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Ton Sur Ton: A Men’s Guide to Mastering Tonal Dressing

Choose one colour and wear it well, with Port's monochromatic tips

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Successful people are often creatures of habit. Steve Jobs, through years of iPod revisions and MacBook redesigns, stuck to his trademark black rollneck and blue denim. Barack Obama, during his presidency, pared his wardrobe down to a series of navy and grey suits. Tom Wolfe's all-white finery was almost as famous as his writing; while they didn't call Johnny Cash ‘the man in black’ for nothing.

A signature shade can be a whimsical choice, and such dedication is certainly not within everybody's reach. But there is a strong argument for choosing a handful of colours and wearing them ton sur ton, or tone on tone.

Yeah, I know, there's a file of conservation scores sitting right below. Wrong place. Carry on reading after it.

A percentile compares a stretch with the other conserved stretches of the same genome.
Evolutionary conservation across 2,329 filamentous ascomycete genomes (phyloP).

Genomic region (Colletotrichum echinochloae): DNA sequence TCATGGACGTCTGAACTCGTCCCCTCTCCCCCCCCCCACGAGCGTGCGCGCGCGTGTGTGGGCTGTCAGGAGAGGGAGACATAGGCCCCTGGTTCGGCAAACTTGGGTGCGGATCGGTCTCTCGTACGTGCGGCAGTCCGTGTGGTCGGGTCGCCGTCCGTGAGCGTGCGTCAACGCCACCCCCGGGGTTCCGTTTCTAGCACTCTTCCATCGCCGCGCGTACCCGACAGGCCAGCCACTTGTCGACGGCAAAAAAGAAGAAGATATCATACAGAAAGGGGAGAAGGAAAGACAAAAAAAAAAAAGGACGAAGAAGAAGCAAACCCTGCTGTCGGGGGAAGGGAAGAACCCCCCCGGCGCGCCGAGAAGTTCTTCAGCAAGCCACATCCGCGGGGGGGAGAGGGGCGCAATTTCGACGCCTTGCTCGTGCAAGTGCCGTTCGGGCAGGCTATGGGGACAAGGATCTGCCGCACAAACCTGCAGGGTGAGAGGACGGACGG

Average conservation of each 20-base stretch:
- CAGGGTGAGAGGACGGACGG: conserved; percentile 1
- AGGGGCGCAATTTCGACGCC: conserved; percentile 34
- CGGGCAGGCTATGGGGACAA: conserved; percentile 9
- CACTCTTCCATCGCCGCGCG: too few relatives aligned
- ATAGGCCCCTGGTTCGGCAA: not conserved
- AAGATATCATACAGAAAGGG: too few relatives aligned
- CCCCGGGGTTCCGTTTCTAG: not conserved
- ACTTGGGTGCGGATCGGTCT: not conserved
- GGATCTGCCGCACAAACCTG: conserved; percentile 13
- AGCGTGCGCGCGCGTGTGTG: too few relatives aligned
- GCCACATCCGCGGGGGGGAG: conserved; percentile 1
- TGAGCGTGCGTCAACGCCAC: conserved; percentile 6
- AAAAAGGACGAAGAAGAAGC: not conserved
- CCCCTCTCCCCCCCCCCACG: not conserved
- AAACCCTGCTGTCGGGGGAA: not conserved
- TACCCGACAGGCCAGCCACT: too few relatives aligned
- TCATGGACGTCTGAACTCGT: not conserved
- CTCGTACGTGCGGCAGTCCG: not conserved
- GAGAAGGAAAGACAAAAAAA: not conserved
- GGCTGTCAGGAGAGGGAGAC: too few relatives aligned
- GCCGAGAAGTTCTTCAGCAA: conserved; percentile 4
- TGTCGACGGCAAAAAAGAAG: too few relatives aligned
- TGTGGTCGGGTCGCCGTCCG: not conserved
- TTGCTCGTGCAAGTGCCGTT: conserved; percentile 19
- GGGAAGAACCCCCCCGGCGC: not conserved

Here, we explore the world of tonal dressing, with striking examples of how it can be achieved properly.

Subtle Neutrality

Keeping to pale shades of off-white, grey and beige is often more appealing than committing to a bold primary colour – though it comes with obvious risks when indulging in a glass of barolo and a good pasta puttanesca. Mix different shades with relaxed silhouettes to avoid any trite ‘man from Del Monte’ comparisons, taking care to cover your lap with a napkin during meal times.

Going Green

If colour is indeed your thing, you could do worse than to opt for the hue of the season: sage green. As with any tonal ensemble, it pays to mix in different shades and textures, whereas accoutrements needn't be colour-matched. White sneakers or black dress shoes can add depth, while accessories should always have a slight contrast.